In preferred embodiments, the external stimulus is 5-bromodeoxyuridine; the amplicon is derived from DNA associated with a rat prolactin gene, and specifically from DNA substantially similar to (or identical to) a segment of the 10.3 kb at the 5' end of a rat prolactin gene. The heterologous gene codes for human growth hormone, and the host cell is a eucaryotic (most preferably a mammalian) cell.
Other features and advantages of the invention will be apparent from the following description of the preferred embodiment and from the claims.
FIG. 1 is a diagrammatic representation of a hybrid DNA sequence.
FIG. 1 is a diagram of a hybrid DNA sequence that contains the amplicon. Specifically, the hybrid DNA sequence includes (reading 5' to 3'): (1) a marker gene, in this case a 3.5 kb gene coding for thymidine kinase which enables transformants to grow in a HAT selection medium; (2) an amplicon, in this case the amplicon is contained within a 10.3 kb sequence from the 5' end of the rPRL gene of a GH cell line; and (3) a 2.6 kb human growth hormone (hGH) gene sequence that is representative of the heterologous gene coding for a desired protein.
An important element of the hybrid for purposes of this invention is the amplicon portion of the 10.3 kb rPRL-related sequence. The amplicon is capable of controlled amplification of gene sequences that are adjacent either to its 5' or its 3' end. While the entire 10.3 kb DNA segment is used in the hybrid DNA described here, amplicon function may reside in a shorter sub-segment within that 10.3 kb seqment, and, in that case, one skilled in the art will readily perceive that the 10.3 kb segment can be divided into restriction fragments that can be tested for amplicon activity and re-divided and retested to provide smaller sub-fragments retaining the activity. The invention covers constructions and methods using such sub-fragments.
While the specific embodiment includes a specific marker gene and a specific heterologous gene, the invention covers other markers (e.g., antibiotic resistance) and other heterologous genes.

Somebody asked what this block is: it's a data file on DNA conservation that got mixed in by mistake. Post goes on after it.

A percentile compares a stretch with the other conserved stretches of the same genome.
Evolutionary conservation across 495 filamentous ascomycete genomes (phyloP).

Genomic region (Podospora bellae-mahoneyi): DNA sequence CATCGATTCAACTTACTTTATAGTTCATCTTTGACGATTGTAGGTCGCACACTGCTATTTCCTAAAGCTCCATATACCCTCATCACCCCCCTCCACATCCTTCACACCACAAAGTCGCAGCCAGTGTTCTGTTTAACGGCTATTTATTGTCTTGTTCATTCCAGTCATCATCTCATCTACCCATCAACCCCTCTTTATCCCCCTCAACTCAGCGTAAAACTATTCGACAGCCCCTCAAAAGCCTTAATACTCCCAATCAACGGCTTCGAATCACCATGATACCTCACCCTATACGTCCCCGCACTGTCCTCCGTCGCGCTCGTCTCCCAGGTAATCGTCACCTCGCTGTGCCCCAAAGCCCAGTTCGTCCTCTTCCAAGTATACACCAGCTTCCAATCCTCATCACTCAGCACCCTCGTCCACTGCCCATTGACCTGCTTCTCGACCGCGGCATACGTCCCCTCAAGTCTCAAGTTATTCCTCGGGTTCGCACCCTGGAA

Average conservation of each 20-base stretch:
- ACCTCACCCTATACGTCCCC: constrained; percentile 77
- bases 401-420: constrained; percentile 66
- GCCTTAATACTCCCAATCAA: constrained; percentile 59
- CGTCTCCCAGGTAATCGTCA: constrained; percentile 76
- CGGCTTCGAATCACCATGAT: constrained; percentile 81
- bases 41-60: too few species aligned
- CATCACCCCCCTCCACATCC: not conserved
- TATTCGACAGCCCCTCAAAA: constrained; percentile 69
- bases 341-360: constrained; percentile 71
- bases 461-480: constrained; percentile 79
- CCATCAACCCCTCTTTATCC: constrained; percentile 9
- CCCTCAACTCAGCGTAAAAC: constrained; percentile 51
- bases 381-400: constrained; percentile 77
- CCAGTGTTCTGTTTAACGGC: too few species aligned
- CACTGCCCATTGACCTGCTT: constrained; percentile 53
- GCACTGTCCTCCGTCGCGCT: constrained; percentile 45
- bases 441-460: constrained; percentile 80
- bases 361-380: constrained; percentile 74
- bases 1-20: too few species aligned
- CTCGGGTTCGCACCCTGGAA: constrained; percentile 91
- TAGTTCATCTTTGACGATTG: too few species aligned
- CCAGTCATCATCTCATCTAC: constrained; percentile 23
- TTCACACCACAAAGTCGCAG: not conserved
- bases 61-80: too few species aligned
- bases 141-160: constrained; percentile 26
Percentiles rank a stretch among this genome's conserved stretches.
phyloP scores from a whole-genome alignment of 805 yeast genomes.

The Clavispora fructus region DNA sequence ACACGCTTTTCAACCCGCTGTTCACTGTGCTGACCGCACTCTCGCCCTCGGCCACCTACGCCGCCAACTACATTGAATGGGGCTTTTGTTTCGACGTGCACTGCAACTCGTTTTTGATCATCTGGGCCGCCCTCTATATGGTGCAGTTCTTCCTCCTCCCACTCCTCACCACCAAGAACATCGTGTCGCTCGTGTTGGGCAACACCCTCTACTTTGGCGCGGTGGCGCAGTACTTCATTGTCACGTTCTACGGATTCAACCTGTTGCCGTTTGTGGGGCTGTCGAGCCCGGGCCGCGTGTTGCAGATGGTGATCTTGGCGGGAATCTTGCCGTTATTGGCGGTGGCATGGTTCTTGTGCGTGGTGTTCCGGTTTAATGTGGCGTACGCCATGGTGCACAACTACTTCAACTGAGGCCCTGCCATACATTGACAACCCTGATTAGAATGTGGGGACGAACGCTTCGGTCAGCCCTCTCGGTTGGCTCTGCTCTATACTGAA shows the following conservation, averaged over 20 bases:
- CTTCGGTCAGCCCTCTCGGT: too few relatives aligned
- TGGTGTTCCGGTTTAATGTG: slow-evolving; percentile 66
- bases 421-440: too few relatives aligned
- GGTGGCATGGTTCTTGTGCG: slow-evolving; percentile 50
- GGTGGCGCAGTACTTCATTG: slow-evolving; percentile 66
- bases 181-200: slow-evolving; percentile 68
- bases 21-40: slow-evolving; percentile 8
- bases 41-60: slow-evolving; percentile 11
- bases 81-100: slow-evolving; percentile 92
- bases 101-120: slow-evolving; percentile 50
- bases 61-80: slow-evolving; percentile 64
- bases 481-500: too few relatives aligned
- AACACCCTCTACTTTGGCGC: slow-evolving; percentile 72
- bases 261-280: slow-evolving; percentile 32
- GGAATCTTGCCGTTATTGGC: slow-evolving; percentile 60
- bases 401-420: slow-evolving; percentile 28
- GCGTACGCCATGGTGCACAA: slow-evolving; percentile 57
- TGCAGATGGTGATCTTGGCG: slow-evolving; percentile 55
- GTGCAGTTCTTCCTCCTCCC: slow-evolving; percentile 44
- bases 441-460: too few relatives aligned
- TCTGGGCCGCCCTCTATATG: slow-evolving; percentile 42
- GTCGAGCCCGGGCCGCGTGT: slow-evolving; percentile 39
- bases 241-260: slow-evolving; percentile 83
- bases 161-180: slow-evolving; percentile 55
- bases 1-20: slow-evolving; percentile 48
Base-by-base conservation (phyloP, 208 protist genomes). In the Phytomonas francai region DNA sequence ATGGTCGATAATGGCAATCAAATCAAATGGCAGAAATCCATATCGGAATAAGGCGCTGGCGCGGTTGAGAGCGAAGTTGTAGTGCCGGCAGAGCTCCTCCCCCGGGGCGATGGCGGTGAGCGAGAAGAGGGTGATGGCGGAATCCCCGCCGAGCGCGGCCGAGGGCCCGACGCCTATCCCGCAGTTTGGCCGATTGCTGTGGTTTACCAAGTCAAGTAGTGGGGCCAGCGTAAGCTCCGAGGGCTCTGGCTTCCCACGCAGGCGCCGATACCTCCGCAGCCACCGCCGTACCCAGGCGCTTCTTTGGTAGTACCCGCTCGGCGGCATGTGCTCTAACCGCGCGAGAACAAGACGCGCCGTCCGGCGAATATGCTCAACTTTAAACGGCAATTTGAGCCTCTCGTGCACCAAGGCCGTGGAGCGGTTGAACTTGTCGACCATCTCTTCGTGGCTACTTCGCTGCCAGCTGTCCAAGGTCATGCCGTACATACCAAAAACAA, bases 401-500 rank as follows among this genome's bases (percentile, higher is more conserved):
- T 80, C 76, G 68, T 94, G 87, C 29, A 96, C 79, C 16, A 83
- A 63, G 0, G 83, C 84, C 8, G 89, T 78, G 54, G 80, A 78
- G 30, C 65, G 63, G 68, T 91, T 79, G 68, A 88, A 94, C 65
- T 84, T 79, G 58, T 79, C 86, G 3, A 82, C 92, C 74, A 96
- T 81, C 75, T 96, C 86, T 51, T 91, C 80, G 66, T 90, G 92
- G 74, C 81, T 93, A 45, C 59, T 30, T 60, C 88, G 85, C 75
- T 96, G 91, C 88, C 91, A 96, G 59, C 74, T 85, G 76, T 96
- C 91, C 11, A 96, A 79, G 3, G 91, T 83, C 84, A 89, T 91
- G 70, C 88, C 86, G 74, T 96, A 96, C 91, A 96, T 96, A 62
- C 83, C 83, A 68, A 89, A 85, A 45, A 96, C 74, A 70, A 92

Applicant has deposited with the American Type Culture Collection in Rockville, MD, a virus comprising the above-described amplicon portion of the rPRL-related sequence. The deposit has been given accession number ATCC 40187. Applicant's assignee acknowledges its responsibility to replace this deposit should the deposit become non-viable before the end of the term of a patent issued hereon, and its responsibility to notify the ATCC of the issuance of such a patent, at which time the deposits will be made available to the public. Until that time the deposits will be made available to the Commissioner of Patents under the terms of 37 CFR §1.14 and 35 USC §112.
A suitable amplicon for use in hybrid DNA can be obtained by digesting the lambda DNA from the deposit with EcoRI and separating the resulting fragments on a 1% agarose electrophoresis gel. In addition to the lambda DNA, the gel will reveal three primary brands representing the rPRL-related sequence: at about 2.0 kb, 4.4 kb, and 11.0 kb. The 11.0 kb segment represents a suitable amplicon.
Alternatively, the hybrid DNA can be constructed as described below and illustrated in FIG. 1 from the elements A-C below.
A. Thymidine Kinase
A thymidine kinase gene from any of a number of known sources can be used. For example, a plasmid containing a herpes simplex type I thymidine kinase gene (HSVITk) can be obtained by the technique generally described by Enguist et al. (1979) Gene 7:335-340. The HSVlTk gene is recovered by digesting the plasmid with a suitable restriction enzyme (e.g. BamH1) and then performing various isolation techniques, such as described in Wilson et al. (1983) DNA 2:237-242.
B. The Amplicon
The amplicon is contained in a 10.3 kb sequence 5' to the rPRL gene of a PRL-nonproducing BrdUrd-inducible (PRL-) rat pituitary tumor cell line. Such cell lines can be obtained by growing rat pituitary tumor cells in gradually increasing concentrations of BrdUrd, using the general technique described by Biswas et al. (1977) Cell 11:431-439. Specifically, suitable PRL- cell lines (GH1 2C1) can be obtained from rat pituitary tumors, and then subjected to gradually increasing doses of BrdUrd to yield a more resistant strain (e.g. F1 BGH1 2C1). A specific starting cell line that could be used for such a procedure is GH3 (ATCC CCL 82.1).
High molecular weight DNA from such cell lines (designated, e.g., GH3 /F1 BGH1 2C1)) is obtained by the general method of Gross-Ballard (1973) J. Biochem. 36:32. That DNA is digested with EcoRI, and the fragments are separated on a 1 percent low-melting agarose gel. The 11-kb fragments of the genomic DNA are extracted from the gel and cloned in an EcoRI site of a suitable vehicle such as the λ Charon 4A described in Blattner et al. (1977) Science 196:161, yielding "λ104".